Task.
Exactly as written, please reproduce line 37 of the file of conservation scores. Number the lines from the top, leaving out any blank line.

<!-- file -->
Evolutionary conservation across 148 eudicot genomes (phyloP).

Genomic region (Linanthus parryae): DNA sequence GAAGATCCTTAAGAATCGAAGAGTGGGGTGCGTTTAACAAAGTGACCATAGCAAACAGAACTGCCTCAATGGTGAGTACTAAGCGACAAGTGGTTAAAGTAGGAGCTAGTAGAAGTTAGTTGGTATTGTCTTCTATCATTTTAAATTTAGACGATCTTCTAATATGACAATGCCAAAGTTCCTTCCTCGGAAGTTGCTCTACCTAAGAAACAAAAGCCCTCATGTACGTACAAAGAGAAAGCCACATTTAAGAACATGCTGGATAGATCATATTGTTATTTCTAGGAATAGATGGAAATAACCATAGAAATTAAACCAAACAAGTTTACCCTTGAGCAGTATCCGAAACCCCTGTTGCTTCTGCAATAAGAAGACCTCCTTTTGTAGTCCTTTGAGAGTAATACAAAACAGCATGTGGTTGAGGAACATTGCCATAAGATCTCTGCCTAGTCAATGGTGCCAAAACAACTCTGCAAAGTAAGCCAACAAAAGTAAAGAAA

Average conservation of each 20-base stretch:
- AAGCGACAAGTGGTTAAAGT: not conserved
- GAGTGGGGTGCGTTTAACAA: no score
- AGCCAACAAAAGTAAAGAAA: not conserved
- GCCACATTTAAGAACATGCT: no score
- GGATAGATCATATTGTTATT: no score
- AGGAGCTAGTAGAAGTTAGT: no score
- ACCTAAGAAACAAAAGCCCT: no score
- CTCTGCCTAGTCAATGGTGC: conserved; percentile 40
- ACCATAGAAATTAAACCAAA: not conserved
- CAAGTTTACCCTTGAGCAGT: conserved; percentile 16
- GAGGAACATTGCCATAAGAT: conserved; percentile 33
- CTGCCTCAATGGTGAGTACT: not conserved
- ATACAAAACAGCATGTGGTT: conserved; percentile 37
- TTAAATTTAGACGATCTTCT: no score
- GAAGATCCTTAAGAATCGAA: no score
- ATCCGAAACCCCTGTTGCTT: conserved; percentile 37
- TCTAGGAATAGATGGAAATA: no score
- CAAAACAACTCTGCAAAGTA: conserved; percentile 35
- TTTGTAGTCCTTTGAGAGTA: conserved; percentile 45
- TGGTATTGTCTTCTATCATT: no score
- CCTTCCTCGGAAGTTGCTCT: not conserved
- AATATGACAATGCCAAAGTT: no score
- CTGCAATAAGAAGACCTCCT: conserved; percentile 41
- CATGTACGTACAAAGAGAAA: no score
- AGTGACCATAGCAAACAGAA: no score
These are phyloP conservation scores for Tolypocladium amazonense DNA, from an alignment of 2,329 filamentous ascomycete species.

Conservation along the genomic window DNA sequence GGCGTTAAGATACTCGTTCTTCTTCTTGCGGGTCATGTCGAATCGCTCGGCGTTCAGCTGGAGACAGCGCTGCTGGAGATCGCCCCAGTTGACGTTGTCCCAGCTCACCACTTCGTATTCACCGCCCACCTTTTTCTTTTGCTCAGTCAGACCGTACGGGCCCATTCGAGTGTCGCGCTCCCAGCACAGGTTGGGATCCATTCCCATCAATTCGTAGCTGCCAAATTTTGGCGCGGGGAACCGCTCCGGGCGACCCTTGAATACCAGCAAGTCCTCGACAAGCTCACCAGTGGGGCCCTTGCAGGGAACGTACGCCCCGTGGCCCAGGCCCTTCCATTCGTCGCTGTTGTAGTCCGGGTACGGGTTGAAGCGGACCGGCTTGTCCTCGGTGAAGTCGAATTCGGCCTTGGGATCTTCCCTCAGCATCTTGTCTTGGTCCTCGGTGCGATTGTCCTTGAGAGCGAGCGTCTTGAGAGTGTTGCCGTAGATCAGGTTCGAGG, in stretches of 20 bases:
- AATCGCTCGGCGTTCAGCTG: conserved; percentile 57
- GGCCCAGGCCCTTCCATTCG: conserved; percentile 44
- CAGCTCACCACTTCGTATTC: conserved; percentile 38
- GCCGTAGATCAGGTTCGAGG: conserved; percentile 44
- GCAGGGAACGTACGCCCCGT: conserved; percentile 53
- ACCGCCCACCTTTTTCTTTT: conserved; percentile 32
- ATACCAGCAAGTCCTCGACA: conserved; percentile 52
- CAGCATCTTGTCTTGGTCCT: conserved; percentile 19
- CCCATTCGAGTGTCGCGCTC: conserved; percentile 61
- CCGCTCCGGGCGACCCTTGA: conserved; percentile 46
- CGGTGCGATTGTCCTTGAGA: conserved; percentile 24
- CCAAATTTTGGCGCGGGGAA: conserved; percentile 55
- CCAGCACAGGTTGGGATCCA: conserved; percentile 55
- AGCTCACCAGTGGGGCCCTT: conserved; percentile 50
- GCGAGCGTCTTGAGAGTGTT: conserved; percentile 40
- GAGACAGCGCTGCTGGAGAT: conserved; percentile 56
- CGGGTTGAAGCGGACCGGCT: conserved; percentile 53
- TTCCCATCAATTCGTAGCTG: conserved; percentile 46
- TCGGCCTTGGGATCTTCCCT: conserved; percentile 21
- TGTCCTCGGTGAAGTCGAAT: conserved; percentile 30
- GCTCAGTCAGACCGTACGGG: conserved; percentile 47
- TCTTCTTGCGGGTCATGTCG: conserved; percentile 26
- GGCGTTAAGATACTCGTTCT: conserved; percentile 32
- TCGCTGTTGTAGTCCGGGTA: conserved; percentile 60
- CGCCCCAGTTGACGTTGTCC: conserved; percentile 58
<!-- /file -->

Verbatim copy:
- ATACCAGCAAGTCCTCGACA: conserved; percentile 52